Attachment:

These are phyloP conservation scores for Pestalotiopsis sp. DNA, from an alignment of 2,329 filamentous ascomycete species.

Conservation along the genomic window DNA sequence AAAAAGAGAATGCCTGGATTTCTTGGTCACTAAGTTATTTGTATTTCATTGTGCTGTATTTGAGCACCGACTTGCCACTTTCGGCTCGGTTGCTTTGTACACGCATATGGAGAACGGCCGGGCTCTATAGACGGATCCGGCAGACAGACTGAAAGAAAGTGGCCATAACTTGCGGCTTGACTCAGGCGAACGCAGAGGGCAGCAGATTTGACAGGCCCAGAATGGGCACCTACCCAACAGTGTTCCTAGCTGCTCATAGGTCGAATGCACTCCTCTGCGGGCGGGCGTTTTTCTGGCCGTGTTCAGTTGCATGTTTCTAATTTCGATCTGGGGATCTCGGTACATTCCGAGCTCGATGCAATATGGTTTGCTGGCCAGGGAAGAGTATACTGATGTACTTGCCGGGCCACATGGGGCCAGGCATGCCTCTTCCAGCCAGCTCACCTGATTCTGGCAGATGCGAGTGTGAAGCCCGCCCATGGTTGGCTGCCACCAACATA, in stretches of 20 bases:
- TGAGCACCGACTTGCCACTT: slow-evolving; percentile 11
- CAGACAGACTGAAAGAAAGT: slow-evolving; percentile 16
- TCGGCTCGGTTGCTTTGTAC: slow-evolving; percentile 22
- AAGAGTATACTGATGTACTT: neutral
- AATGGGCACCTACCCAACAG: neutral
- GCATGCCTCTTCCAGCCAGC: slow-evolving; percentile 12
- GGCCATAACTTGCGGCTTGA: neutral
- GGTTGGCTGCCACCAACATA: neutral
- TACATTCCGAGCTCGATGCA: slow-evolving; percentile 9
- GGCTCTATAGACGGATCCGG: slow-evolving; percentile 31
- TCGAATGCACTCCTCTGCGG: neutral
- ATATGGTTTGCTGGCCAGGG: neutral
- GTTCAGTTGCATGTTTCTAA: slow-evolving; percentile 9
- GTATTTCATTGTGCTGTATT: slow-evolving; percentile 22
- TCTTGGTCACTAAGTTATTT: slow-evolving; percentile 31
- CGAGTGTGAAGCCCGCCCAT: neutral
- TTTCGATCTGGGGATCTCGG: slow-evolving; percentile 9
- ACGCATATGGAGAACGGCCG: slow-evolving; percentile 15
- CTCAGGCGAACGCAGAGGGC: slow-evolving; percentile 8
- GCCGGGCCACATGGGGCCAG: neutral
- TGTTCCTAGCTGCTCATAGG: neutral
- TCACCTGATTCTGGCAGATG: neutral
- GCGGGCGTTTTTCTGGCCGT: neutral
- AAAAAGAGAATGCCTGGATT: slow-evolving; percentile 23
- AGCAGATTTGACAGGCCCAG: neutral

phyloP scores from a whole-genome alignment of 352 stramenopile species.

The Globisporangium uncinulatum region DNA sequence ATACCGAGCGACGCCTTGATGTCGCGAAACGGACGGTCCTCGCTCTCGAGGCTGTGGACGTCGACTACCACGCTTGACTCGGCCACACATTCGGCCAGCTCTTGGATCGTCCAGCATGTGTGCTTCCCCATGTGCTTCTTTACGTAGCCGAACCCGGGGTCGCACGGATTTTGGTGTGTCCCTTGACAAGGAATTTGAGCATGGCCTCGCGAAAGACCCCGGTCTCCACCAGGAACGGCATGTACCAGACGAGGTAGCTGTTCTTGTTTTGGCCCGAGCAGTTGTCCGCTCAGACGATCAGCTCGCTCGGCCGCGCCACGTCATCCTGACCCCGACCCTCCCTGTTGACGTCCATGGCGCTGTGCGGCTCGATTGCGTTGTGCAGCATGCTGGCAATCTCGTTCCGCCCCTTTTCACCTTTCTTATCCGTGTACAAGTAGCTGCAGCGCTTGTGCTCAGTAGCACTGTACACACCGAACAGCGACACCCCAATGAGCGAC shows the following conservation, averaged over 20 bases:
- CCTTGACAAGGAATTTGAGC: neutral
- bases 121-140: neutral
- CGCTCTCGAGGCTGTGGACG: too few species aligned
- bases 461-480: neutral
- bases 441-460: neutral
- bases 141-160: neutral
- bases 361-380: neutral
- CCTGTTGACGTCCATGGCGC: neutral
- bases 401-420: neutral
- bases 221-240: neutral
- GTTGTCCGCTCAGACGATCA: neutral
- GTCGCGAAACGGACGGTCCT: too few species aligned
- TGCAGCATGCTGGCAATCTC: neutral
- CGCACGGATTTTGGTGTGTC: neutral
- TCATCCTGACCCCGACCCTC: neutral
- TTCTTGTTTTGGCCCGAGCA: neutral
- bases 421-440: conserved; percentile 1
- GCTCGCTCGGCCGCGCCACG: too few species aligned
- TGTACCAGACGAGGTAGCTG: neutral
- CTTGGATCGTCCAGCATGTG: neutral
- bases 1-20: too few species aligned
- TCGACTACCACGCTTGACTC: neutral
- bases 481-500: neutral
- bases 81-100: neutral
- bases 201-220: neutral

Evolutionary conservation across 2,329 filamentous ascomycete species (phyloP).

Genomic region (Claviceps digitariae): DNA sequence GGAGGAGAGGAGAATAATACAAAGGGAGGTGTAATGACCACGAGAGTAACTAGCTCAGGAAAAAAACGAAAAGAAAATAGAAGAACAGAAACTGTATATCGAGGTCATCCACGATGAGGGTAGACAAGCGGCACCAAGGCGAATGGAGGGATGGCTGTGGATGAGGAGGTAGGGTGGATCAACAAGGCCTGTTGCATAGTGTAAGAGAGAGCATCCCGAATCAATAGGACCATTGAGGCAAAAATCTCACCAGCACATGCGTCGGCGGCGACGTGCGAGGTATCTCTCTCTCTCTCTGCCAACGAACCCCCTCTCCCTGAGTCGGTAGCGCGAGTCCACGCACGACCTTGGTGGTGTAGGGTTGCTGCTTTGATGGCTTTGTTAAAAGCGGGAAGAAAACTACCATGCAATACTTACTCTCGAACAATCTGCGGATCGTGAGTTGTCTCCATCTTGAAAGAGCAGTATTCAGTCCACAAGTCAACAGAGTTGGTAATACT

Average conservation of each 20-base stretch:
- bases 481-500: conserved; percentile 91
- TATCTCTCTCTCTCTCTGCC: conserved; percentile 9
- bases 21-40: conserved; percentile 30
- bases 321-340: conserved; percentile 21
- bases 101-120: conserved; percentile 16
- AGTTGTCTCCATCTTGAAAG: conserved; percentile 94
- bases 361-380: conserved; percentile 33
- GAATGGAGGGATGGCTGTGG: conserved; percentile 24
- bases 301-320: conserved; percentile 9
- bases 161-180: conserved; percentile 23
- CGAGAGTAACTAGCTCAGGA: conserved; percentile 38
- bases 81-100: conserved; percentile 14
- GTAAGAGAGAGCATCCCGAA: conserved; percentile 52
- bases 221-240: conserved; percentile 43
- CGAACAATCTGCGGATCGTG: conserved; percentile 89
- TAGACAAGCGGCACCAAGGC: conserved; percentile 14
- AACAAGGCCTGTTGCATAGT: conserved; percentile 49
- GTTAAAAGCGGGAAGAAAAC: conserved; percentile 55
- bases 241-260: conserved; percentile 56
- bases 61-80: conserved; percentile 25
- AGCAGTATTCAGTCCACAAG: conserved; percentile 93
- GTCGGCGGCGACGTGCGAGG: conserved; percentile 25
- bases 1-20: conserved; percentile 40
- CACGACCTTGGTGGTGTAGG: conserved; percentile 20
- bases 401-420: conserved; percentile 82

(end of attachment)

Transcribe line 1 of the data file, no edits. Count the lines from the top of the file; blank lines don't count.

These are phyloP conservation scores for Pestalotiopsis sp. DNA, from an alignment of 2,329 filamentous ascomycete species.